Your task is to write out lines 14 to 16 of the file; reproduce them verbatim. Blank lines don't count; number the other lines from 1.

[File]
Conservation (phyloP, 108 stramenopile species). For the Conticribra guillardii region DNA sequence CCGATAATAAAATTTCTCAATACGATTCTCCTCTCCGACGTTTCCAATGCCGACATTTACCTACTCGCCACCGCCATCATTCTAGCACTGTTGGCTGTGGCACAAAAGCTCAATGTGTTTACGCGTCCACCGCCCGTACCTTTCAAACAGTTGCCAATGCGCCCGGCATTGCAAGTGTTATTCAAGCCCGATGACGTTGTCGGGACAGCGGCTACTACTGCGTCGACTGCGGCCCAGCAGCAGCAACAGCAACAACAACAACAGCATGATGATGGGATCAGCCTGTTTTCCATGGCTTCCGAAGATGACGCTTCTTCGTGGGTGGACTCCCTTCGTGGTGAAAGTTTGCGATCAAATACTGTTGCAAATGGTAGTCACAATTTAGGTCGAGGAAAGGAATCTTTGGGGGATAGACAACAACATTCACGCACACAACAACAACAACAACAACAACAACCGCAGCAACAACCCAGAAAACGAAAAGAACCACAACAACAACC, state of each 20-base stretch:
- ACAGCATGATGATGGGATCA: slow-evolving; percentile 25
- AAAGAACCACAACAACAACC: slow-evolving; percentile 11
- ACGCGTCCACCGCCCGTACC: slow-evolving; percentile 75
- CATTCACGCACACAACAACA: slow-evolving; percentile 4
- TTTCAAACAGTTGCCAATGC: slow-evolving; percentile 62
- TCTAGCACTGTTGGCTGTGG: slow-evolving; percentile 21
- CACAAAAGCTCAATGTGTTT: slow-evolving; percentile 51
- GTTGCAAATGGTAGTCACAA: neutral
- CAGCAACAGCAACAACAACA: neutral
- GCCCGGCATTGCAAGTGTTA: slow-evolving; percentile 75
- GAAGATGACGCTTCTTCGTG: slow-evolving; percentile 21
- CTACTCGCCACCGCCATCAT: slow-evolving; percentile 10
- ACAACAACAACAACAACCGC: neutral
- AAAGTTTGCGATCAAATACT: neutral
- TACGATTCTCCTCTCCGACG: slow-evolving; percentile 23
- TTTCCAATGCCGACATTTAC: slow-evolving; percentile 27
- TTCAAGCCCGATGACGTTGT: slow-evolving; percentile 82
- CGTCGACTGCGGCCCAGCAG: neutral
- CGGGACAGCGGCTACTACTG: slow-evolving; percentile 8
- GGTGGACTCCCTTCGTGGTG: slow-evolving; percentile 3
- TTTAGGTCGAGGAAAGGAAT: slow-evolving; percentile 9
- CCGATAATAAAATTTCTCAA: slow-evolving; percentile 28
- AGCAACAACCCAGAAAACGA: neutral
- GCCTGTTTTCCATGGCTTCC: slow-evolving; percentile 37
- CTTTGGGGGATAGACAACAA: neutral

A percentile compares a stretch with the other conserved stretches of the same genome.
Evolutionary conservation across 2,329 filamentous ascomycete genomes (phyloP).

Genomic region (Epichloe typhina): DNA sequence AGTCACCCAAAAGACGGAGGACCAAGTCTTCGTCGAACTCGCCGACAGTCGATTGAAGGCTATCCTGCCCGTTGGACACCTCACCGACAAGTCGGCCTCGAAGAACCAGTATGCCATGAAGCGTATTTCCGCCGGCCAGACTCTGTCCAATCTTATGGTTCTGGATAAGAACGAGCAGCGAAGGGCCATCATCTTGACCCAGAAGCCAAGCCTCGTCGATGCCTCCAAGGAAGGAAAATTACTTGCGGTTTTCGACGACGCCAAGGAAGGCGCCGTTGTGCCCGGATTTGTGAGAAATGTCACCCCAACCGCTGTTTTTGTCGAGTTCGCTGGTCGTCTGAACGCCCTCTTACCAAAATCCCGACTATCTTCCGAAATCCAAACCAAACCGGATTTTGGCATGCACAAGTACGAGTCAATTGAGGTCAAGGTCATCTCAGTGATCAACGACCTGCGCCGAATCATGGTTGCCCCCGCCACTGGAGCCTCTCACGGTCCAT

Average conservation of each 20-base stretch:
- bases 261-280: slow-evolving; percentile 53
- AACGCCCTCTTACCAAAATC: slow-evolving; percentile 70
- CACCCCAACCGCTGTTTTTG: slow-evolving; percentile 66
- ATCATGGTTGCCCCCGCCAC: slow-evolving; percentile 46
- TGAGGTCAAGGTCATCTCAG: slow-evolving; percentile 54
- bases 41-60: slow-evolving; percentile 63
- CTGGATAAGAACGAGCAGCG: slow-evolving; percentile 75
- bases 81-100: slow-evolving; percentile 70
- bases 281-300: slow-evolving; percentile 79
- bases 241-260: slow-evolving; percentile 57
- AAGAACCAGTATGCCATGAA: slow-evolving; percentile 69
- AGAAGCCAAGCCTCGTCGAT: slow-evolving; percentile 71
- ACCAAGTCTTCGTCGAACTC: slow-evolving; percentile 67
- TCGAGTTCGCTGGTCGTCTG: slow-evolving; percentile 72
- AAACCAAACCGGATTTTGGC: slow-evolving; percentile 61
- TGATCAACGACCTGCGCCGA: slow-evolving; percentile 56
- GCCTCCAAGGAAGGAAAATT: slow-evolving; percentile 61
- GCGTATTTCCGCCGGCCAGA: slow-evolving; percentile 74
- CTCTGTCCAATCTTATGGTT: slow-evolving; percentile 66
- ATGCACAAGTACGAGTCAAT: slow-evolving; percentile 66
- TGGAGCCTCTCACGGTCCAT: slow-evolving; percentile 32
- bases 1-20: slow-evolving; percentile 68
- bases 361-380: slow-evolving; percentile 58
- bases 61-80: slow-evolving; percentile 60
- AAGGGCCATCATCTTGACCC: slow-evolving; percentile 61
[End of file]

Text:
- ACAACAACAACAACAACCGC: neutral
- AAAGTTTGCGATCAAATACT: neutral
- TACGATTCTCCTCTCCGACG: slow-evolving; percentile 23